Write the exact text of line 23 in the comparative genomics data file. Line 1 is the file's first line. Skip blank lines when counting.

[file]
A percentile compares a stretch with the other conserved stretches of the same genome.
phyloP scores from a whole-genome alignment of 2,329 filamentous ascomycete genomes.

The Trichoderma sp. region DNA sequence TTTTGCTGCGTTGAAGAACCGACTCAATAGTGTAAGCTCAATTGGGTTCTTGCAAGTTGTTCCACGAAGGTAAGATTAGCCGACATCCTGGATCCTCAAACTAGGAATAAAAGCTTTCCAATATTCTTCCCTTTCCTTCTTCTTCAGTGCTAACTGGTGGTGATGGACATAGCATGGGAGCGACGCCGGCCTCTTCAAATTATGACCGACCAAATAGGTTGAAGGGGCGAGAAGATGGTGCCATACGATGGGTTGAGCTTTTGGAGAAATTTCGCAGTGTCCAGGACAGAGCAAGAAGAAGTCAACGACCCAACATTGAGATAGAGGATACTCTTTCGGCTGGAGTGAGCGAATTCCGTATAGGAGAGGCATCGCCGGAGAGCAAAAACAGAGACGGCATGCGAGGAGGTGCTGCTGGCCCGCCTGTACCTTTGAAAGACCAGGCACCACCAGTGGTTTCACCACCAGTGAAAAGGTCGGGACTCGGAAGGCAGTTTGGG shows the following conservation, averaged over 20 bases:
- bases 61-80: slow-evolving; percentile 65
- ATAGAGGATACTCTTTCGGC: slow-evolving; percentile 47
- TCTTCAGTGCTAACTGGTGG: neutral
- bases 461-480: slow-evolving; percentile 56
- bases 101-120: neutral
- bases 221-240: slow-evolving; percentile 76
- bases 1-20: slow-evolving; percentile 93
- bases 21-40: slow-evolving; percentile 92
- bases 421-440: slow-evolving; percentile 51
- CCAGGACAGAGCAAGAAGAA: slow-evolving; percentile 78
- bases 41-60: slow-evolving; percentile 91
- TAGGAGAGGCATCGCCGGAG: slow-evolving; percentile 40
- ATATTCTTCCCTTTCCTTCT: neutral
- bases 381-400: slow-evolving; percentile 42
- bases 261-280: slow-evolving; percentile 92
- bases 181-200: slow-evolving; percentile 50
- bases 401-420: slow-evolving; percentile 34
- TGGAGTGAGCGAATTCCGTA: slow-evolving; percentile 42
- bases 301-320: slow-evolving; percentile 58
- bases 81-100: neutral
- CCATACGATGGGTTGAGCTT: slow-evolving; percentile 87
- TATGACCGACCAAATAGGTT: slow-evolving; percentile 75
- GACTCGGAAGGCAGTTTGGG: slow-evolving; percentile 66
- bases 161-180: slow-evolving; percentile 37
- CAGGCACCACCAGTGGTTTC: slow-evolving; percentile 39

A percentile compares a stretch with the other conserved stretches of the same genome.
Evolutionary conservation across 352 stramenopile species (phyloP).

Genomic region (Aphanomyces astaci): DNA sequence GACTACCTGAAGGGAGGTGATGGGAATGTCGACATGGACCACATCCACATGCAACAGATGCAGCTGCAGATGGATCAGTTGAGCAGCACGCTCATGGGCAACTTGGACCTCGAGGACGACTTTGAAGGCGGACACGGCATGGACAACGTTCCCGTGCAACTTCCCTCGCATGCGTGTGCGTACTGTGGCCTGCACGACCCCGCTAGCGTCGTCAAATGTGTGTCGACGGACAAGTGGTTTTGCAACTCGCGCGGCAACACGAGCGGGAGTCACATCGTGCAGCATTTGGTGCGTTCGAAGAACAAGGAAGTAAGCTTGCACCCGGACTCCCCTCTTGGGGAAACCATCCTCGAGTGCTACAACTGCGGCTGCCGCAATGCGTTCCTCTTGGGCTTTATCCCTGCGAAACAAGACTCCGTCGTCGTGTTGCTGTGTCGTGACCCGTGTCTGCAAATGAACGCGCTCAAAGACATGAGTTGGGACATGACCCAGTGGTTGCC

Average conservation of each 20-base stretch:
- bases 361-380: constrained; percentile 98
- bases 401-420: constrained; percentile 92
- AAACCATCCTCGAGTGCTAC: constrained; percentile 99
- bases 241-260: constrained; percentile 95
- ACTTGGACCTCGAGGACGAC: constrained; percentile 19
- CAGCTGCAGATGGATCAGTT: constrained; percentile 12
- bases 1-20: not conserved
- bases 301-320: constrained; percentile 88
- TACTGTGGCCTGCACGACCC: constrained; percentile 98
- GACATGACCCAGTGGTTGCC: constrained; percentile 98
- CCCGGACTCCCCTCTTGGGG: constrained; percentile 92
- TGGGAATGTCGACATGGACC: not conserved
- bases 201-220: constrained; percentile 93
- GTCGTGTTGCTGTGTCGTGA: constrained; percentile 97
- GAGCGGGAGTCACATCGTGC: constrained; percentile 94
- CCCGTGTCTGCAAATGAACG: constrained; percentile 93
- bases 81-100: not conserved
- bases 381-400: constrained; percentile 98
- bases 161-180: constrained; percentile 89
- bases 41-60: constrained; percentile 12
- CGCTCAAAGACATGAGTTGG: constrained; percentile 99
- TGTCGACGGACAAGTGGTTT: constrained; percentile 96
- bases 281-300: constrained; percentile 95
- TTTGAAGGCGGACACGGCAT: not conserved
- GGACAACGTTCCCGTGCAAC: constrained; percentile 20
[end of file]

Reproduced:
- bases 81-100: neutral